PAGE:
Smithsonian’s Cooper-Hewitt, National Design Museum Presents “Multiple Choice: From Sample to Product”
In fall 2007, Smithsonian’s Cooper-Hewitt, National Design Museum will present “Multiple Choice: From Sample to Product,” a collection-based exhibition of sample books and other formats that contain examples of a technique or product. The exhibition will examine the historical and contemporary use of sampling formats as salesmen’s tools, marketing devices and archival records of designs and techniques, as well as objects and documents that demonstrate the connection between the sample and its final use. On view in the ground floor gallery from Nov. 9, 2007 through April 6, 2008, the exhibition is organized by Lucy Commoner, head of conservation, with Matilda McQuaid, deputy curatorial director and head of the textiles department, and Kimberly Randall. Research assistance provided by Phyllis Dillon.
“Drawing from all four collecting departments of the museum and the library, this exhibition illustrates the wide-ranging importance of sampling formats in design history and furthers the museum’s mission to raise awareness about the cultural relevance of historic and contemporary design,” said Director Paul Warwick Thompson.
Used since the 18th century, sampling formats provide detailed insights into the manufacturing processes, technological innovations and design tastes of their respective eras. The beautifully composed sample books served multiple purposes, from quality control measures for printers and dyers in the textile industry, to archives of all the patterns produced by a manufacturer in a given year, to retail vehicles for salesmen. In commercially competitive fields during the 18th and 19th centuries, sample books were highly valuable and carefully guarded against espionage attacks by manufacturers. During the 20th century, sampling formats became a practical means of disseminating color palettes for each season.
“Multiple Choice” will feature sampling formats from a variety of fields, including textiles, fashion accessories, wallcoverings, ceramics, decorative arts and industrial design. The exhibition will showcase the rich and varied history of sampling formats and present several examples of the historical precedents of sampling formats, including the model book and the pattern book—both of which were used to keep records of motifs for later use in textiles and other decorative arts.
Featured in the exhibition are sample books of wallcoverings, including a 1959 Le Corbusier sample book; woven and printed textiles; ribbons, lace and button sample books; sample plates, with border and color choices; and drawings and prints showing design alternatives.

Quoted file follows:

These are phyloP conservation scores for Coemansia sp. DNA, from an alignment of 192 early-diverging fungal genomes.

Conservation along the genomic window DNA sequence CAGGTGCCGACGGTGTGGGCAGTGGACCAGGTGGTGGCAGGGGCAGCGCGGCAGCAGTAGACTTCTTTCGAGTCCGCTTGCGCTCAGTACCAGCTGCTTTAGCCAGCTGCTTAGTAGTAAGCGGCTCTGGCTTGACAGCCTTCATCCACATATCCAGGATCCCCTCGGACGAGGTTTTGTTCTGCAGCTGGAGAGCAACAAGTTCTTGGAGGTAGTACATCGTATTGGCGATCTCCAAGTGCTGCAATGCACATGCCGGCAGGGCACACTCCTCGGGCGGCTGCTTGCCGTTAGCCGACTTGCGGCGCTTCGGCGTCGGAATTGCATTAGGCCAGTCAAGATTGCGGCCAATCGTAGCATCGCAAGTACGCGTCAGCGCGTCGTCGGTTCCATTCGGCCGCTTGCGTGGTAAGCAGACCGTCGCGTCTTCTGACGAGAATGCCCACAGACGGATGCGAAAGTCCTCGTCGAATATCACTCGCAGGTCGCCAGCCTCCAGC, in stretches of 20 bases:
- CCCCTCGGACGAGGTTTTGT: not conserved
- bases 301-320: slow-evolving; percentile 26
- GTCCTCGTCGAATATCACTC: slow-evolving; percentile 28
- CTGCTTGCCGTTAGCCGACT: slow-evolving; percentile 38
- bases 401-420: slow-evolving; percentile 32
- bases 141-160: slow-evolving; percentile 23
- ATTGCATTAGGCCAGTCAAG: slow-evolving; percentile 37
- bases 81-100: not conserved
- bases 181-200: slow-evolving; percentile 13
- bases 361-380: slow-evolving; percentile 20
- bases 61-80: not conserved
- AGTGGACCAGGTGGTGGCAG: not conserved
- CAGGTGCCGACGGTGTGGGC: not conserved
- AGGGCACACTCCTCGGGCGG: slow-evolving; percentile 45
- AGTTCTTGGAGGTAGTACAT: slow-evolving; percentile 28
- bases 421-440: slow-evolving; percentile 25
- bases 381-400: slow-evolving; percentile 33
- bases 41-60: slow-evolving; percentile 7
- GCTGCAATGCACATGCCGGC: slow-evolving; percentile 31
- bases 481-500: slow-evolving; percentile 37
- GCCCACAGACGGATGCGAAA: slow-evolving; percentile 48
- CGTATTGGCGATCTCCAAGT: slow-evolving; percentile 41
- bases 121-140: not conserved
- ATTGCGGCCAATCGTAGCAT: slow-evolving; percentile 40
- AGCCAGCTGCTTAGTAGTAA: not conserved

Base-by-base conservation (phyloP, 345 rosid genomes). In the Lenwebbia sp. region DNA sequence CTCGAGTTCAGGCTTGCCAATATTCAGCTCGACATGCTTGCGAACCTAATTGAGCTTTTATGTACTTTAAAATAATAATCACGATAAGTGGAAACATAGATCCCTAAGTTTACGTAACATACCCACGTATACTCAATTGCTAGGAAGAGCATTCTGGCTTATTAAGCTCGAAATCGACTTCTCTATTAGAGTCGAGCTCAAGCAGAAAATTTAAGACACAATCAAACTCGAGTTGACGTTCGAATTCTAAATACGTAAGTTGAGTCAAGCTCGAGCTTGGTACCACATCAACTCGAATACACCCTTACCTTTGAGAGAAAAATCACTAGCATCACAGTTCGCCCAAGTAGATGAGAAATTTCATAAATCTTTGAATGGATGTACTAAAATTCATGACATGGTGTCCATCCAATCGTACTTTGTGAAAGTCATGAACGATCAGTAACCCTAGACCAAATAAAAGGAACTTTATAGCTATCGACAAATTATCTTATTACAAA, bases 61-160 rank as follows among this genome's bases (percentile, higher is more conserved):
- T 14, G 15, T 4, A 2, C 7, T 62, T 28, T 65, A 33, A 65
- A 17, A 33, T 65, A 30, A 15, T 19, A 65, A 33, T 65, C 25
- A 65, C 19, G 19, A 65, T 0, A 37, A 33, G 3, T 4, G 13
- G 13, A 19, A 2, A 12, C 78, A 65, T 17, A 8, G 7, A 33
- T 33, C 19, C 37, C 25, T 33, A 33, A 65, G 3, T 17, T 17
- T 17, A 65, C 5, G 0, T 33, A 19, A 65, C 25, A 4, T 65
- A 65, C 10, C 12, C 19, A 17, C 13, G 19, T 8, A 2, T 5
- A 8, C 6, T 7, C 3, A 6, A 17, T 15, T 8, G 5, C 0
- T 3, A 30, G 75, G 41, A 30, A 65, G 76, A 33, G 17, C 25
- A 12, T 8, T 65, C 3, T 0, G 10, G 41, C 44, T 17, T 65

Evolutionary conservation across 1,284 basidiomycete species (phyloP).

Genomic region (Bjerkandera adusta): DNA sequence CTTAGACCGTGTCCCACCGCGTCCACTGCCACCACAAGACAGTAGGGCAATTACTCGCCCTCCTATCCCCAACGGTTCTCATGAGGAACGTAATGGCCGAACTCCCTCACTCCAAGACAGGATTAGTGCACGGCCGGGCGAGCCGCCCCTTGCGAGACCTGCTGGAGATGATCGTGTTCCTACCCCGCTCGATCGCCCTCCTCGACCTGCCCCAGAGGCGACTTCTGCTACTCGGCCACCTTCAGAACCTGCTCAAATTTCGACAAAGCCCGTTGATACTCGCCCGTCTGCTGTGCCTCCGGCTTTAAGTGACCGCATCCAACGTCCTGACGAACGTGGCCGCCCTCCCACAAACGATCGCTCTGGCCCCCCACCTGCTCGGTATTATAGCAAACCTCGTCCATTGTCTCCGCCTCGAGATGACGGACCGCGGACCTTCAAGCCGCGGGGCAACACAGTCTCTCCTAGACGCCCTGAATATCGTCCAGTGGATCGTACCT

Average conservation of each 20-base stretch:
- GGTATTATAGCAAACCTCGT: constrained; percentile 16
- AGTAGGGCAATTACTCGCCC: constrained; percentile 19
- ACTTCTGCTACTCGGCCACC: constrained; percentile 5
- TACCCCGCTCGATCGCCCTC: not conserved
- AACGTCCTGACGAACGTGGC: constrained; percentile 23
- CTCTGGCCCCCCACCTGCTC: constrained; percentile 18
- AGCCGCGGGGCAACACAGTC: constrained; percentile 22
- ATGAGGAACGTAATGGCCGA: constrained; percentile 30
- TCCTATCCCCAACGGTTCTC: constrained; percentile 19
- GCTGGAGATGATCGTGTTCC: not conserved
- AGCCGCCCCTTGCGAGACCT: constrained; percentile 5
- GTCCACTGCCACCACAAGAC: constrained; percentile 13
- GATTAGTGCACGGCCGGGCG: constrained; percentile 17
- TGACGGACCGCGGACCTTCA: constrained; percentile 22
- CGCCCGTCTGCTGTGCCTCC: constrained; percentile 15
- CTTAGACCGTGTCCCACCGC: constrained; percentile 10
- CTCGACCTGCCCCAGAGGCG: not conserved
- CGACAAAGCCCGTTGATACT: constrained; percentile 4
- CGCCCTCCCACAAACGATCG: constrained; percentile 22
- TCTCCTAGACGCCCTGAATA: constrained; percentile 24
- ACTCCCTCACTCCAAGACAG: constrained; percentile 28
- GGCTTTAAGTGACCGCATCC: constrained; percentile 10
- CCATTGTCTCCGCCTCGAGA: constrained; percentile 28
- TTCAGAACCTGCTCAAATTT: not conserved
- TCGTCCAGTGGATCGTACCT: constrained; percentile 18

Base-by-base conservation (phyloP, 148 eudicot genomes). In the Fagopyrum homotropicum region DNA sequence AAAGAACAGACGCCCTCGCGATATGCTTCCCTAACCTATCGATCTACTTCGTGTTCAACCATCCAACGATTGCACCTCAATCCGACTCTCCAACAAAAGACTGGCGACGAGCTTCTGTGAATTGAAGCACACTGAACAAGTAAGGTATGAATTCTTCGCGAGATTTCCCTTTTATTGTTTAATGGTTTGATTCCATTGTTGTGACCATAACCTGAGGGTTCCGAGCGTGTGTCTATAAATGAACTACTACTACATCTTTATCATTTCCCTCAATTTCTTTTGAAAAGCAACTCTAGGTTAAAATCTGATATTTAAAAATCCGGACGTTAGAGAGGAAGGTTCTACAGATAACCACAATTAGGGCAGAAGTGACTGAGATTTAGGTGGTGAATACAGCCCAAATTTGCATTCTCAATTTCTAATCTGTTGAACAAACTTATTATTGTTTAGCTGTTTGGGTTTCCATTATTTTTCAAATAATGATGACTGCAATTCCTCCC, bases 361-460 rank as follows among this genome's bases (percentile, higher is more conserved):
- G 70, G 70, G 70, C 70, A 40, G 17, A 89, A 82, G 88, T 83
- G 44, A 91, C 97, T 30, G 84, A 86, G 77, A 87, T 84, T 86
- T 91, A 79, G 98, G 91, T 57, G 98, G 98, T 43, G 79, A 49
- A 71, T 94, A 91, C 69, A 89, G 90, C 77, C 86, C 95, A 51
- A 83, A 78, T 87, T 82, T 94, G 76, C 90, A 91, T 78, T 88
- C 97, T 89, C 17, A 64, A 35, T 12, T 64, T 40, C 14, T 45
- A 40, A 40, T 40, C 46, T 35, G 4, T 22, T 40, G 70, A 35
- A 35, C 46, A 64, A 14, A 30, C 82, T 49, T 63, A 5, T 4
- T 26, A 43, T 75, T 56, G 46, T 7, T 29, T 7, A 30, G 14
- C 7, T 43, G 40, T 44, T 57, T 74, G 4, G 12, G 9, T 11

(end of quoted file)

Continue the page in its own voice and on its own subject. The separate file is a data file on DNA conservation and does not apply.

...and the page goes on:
A highlight of the exhibition will be selected finished products that illustrate the connection between the sample and its final use, including a 14th-century textile similar to a design from an artist’s model book of the era; a 16th-century needle lace border based on a textile pattern book of the same period; and a man’s 19th-century embroidered waistcoat shown with a related salesman’s embroidered sample.
“Multiple Choice: From Sample to Product” is made possible in part by The Coby Foundation, Ltd. and the Getty Foundation. Additional support is provided by Smithsonian Women’s Committee.
About the Museum
Cooper-Hewitt, National Design Museum, Smithsonian Institution is the only museum in the nation devoted exclusively to historic and contemporary design. The museum presents compelling perspectives on the impact of design on daily life through active educational programs, exhibitions and publications. Founded in 1897 by Amy, Eleanor, and Sarah Hewitt—granddaughters of industrialist Peter Cooper—as part of the Cooper Union for the Advancement of Science and Art, the museum has been a branch of the Smithsonian since 1967.
Cooper-Hewitt is located at 2 East 91st Street at Fifth Avenue in New York City. Hours are Mondays through Thursdays, 10 a.m. to 5 p.m.; Fridays, 10 a.m. to 9 p.m.; Saturdays, 10 a.m. to 6 p.m.; and Sundays, noon to 6 p.m. The museum is closed on Thanksgiving Day, Christmas Day and New Year’s Day. Public transit routes include the Lexington Avenue 4, 5 and 6 subways (86th or 96th Street stations) and the Fifth and Madison Avenue buses. General admission, $15; senior citizens and students ages 12 and older, $10. Cooper-Hewitt members and children younger than age 12 are admitted free. For further information, please call (212) 849-8300 or visit http://www.cooperhewitt.org. The museum is fully accessible.
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